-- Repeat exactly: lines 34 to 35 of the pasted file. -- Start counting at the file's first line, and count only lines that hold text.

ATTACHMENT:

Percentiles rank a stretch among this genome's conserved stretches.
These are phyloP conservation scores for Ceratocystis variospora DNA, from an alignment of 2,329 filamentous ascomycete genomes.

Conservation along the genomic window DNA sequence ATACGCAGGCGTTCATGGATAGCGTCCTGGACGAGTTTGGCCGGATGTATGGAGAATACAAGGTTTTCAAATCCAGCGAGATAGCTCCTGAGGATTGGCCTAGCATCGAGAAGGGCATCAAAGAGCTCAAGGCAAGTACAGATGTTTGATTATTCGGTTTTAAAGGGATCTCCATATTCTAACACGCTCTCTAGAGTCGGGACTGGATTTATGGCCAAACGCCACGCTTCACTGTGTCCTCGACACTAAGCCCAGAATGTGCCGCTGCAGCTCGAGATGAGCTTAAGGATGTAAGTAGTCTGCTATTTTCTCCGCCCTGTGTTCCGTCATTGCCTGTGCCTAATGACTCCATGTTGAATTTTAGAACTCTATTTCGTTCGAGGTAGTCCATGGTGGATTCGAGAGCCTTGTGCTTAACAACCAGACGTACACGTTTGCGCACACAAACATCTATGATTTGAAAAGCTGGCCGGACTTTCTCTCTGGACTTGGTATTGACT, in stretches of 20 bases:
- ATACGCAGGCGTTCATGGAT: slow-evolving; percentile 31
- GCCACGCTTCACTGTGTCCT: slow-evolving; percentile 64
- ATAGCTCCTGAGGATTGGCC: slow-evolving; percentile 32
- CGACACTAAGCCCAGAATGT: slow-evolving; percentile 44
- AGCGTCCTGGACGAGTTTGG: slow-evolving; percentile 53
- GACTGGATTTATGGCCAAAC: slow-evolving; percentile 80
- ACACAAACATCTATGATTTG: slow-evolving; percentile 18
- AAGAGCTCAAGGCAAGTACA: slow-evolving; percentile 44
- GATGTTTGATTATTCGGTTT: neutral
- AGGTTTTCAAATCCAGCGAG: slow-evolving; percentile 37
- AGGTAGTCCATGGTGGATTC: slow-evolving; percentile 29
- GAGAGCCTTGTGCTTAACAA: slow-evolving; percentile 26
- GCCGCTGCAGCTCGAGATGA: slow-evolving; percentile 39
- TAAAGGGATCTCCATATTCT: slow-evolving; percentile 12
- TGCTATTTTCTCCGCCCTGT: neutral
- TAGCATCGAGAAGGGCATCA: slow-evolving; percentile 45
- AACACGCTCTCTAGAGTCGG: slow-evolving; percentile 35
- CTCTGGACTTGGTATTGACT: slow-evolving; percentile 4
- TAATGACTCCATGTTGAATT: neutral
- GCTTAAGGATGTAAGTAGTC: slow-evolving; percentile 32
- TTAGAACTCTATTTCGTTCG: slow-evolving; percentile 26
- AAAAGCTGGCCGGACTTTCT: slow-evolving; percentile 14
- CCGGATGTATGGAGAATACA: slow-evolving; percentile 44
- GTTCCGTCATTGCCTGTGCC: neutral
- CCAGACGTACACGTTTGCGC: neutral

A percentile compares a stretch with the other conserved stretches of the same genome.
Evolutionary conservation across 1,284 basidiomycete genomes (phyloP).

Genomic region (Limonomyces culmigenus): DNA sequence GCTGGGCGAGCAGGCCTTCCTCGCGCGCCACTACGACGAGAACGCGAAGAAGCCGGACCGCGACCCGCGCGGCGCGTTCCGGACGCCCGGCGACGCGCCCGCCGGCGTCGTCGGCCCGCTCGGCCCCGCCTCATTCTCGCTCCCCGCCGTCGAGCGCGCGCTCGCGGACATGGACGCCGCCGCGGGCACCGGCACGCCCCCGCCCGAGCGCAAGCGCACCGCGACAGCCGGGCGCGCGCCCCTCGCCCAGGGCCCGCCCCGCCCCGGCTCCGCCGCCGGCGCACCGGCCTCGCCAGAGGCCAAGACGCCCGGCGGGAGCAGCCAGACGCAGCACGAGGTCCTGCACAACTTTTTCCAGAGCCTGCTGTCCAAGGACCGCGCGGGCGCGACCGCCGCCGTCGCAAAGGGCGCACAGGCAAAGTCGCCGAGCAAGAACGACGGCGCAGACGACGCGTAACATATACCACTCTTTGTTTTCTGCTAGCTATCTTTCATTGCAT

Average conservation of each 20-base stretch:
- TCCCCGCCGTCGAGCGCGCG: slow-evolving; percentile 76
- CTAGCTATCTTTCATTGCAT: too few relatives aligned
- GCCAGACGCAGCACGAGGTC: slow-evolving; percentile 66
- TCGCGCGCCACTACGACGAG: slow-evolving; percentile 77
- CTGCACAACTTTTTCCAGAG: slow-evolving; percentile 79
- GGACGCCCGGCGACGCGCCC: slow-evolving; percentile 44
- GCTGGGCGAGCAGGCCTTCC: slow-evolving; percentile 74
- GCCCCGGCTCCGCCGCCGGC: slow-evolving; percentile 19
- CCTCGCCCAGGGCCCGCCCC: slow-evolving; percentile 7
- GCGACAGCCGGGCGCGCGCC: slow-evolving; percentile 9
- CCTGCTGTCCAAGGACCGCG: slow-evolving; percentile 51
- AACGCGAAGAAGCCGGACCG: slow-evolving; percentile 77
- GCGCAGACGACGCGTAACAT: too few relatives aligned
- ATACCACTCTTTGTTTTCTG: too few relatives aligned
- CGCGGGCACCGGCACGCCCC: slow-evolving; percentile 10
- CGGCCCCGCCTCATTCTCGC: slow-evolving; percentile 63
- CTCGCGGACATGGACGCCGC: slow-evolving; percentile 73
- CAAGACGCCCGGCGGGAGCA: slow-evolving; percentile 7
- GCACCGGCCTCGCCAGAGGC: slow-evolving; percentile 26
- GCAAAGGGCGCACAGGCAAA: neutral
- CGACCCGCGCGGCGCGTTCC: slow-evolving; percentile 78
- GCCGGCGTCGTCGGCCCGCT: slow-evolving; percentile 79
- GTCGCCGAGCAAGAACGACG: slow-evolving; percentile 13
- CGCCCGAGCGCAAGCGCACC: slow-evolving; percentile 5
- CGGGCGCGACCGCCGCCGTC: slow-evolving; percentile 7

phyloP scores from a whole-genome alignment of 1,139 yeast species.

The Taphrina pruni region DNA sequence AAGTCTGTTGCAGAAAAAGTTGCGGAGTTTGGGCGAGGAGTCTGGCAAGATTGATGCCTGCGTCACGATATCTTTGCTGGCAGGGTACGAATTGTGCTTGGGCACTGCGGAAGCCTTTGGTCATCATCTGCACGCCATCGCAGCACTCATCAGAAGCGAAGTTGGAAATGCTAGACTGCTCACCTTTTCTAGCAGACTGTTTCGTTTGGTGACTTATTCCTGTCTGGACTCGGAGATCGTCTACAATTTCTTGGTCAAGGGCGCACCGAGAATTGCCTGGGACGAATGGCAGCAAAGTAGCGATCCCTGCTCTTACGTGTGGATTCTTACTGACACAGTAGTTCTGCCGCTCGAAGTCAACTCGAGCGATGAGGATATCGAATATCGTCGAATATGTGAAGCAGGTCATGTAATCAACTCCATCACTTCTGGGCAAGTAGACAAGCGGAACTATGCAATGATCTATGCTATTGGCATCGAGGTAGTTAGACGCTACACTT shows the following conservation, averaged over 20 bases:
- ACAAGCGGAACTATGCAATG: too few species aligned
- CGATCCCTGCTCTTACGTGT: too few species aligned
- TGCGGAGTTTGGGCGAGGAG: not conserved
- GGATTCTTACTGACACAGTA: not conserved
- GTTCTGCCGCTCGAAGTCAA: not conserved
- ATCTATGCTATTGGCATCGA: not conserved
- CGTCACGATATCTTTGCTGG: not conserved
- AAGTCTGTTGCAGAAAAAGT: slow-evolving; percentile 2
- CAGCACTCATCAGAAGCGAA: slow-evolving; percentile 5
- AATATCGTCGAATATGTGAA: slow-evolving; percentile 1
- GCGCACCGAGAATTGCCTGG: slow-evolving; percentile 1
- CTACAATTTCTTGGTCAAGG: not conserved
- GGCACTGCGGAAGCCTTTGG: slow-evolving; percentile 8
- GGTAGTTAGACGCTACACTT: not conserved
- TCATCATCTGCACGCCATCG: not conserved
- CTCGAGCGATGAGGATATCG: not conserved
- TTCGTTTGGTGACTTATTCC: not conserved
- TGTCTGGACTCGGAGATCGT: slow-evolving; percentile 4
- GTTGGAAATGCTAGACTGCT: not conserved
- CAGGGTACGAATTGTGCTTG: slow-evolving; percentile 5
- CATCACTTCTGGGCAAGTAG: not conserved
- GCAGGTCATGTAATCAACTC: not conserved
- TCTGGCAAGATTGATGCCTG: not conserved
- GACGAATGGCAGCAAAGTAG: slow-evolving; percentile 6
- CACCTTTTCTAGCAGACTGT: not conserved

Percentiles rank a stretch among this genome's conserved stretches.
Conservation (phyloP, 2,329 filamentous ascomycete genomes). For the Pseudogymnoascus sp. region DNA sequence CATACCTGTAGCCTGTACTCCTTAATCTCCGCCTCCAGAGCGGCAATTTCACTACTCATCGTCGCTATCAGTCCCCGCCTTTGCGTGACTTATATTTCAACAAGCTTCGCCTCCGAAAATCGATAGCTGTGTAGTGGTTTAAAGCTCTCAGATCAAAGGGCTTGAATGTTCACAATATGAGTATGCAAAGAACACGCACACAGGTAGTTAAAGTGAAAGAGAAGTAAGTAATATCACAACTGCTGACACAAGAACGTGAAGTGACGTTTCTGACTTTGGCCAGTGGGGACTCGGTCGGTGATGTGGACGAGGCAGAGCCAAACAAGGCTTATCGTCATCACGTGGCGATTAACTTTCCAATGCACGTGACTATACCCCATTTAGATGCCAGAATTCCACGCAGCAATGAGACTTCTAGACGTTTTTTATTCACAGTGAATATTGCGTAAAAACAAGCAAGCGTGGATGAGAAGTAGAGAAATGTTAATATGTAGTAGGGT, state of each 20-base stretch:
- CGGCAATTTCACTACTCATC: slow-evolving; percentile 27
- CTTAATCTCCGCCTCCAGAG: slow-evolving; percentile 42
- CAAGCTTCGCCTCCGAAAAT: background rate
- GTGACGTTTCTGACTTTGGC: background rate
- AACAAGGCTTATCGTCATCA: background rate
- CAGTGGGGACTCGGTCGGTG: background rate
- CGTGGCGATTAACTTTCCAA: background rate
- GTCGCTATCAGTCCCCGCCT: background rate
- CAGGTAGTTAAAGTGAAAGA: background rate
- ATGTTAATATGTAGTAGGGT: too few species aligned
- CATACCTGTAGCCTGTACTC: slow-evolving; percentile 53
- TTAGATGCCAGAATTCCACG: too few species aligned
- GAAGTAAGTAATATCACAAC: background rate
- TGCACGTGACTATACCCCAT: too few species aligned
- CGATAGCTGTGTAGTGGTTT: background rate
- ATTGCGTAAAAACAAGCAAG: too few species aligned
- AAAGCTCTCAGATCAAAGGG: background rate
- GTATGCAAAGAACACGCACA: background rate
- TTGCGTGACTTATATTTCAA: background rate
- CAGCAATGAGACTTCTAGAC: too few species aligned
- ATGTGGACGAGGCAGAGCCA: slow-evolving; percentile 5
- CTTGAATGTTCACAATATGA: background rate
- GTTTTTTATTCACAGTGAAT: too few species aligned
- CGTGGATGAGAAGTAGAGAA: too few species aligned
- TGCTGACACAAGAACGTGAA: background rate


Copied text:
- CTAGCTATCTTTCATTGCAT: too few relatives aligned
- GCCAGACGCAGCACGAGGTC: slow-evolving; percentile 66